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Solar and wind sectors brace for subsidy axe, as Rudd insists grid-parity is near

Solar and wind sectors brace for subsidy axe, as Rudd insists grid-parity is near
Speculation is mounting ministers will this week provide further details on their trailed “reset” of renewable energy support policies, with the solar industry fearing particularly steep cuts to a range of subsidies.

In a wide-ranging hearing with the Energy and Climate Change Select Committee this morning, Rudd reiterated one of the priorities for the department was affordability and as such levies on energy bills to support clean energy needed to be kept under control.

She also rejected predictions from the onshore wind and solar industries that they could deliver cost competitiveness with fossil fuel power by the early 2020s, suggesting it could come sooner. She highlighted how solar projects in some parts of the world were already being delivered without recourse to subsidy and revealed that following the government’s announcement it would end subsidies for onshore wind farms three unnamed developers had contacted the department to say they are considering developing projects without subsidy.

Rudd’s comments fuelled speculation across the renewables sector that even sharper subsidy cuts than anticipated could be on the cards. “Solar is indeed reaching parity in some parts of the world, like solar farms in California or large-scale commercial rooftops in Italy,” said Leonie Greene of the Solar Trade Association. “However, parity depends on a wide range of factors including the solar resource, energy prices and investment risk. It certainly doesn’t help that module prices in the UK are artificially higher thanks to the EU-China trade dispute. Generally it takes longer for northern countries to reach parity. Europe is also dominated by the large commercial rooftop market, whereas the UK needs to work to deliver an effective policy framework for this potentially very competitive sub-market.”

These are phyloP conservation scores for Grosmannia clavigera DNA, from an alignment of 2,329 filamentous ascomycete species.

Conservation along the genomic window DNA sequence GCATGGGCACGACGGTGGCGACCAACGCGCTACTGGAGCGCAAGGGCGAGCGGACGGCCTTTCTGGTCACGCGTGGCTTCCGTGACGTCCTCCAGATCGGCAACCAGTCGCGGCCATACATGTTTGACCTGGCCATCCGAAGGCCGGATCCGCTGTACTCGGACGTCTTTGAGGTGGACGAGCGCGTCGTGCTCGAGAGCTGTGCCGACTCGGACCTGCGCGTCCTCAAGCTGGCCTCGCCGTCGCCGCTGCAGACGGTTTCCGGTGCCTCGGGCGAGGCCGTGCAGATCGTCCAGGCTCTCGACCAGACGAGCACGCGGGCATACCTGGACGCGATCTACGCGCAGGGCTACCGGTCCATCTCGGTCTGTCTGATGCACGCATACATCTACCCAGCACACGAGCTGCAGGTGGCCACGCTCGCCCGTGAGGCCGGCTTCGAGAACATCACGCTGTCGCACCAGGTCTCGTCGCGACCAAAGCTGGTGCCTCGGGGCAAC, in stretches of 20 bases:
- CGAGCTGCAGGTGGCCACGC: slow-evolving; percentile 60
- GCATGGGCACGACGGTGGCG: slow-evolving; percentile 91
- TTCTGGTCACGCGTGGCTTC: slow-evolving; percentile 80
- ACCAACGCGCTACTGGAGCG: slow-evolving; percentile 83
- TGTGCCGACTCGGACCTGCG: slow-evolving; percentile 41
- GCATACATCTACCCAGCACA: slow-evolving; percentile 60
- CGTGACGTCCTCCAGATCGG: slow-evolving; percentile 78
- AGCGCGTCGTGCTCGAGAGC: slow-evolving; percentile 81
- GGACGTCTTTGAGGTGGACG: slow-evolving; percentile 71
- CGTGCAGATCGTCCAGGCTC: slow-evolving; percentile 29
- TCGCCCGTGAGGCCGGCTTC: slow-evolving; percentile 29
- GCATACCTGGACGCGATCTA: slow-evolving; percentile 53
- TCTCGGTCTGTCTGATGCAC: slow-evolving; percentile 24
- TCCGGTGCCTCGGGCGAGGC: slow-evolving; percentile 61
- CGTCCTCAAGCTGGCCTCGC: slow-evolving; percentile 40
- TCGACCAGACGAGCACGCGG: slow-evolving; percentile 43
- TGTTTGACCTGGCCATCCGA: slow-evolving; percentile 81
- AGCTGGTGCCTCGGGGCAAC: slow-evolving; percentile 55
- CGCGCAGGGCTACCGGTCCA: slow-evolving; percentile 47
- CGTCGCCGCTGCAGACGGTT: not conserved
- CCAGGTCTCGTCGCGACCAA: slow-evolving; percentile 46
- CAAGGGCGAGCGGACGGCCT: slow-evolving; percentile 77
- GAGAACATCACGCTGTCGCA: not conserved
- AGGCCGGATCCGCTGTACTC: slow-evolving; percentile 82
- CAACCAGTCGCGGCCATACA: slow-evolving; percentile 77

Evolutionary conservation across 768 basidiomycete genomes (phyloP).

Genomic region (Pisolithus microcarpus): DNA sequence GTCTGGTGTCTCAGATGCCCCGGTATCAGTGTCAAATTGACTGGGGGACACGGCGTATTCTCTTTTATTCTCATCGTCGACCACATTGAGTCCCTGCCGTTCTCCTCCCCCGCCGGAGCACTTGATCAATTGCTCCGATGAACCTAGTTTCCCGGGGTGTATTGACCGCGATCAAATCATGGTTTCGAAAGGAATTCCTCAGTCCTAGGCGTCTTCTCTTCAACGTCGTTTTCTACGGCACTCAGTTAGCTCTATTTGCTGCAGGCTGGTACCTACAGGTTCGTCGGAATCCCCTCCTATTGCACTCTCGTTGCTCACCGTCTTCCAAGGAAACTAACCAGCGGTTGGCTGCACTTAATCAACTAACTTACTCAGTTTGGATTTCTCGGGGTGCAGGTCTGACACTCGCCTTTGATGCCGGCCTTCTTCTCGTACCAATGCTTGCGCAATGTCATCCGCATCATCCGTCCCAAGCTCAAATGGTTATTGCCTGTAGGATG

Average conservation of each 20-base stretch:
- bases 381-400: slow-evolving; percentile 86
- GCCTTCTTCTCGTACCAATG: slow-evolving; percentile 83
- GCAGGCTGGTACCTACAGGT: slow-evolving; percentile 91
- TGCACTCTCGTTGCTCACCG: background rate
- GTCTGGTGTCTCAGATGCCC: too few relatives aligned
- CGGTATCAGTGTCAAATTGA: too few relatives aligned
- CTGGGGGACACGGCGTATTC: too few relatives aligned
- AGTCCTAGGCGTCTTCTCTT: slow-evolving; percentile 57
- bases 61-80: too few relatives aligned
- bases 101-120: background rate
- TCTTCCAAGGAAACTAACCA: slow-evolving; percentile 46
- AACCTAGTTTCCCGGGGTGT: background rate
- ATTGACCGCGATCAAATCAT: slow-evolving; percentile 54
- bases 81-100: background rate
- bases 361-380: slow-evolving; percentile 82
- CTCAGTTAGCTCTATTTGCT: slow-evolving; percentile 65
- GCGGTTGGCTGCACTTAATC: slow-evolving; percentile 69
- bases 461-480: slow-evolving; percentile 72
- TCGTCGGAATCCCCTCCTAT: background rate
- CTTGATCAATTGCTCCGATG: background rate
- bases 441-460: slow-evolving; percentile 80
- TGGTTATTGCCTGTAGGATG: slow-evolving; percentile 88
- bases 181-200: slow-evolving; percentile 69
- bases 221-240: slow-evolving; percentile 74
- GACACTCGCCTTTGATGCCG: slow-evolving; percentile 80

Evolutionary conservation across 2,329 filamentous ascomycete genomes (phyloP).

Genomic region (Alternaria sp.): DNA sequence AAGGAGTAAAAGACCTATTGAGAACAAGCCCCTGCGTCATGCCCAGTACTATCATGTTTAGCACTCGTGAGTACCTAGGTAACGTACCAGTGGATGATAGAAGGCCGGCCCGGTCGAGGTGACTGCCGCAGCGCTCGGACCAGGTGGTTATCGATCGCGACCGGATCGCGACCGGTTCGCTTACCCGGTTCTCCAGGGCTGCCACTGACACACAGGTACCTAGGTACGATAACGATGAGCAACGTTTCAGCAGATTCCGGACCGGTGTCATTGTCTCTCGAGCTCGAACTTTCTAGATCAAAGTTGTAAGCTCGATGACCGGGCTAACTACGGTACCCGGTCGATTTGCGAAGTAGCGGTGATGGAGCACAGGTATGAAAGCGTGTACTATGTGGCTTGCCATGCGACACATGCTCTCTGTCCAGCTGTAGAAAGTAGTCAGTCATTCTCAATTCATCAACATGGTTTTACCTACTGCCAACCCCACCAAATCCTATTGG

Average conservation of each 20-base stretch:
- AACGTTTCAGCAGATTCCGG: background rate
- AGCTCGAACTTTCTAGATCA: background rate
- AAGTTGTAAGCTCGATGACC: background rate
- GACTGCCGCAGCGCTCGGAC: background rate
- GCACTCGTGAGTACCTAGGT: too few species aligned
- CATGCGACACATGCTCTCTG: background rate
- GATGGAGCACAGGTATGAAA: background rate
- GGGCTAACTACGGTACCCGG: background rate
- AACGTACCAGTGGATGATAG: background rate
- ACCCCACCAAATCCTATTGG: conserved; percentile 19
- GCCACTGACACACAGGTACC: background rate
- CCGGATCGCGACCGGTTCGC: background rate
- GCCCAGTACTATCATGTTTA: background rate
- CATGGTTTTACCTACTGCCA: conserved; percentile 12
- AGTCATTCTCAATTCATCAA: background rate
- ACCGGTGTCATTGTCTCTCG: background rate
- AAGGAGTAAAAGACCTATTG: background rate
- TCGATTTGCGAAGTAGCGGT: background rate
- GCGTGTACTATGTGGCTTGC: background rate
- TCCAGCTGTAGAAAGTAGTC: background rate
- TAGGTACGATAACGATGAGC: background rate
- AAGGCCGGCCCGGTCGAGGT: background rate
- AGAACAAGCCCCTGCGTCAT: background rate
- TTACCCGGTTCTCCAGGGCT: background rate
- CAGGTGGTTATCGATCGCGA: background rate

She added the industry could deliver grid parity over the coming years, but only if a reasonable level of support is retained now. “We have shown in our Solar Independence Plan that it is very affordable for government to provide a stable policy framework for the remainder of this parliament in order to get solar competitive with fossil fuels,” Greene said.

Wind industry insiders also reiterated fears about the impact of the government’s decision to end subsidies for onshore projects, arguing that even if a handful of the largest developers opted to proceed with projects without subsidy support they would face considerable planning barriers and extremely high levels of financial risk.

They also warned that without new onshore wind farms the government may struggle to meet its legally binding renewables targets for 2020, unless there is a drastic acceleration in the roll out of renewable heat and transport technologies.

In addition to concerns over potential subsidy cuts, the wider renewables sector is facing considerable uncertainty after Rudd refused to be drawn on when the next round of contract for difference (CfD) auctions, which had been scheduled for this autumn, will take place.

DECC’s permanent secretary, Stephen Lovegrove, confirmed that based on current projections there was likely to be an “overshoot” on the government’s £7.6bn Levy Control Framework (LCF) clean energy budget, but he argued the “headroom” limit for the budget would not be breached.

Rudd revealed talks were ongoing with the Treasury about how to resolve the overshoot and insisted she was “acutely aware” of the need to provide developers with visibility over the budget post 2021. But the latest confirmation the budget is looking over-stretched will add further fuel to industry-wide fears there is insufficient funding to deliver much of the next wave of offshore wind, biomass and solar farm projects.

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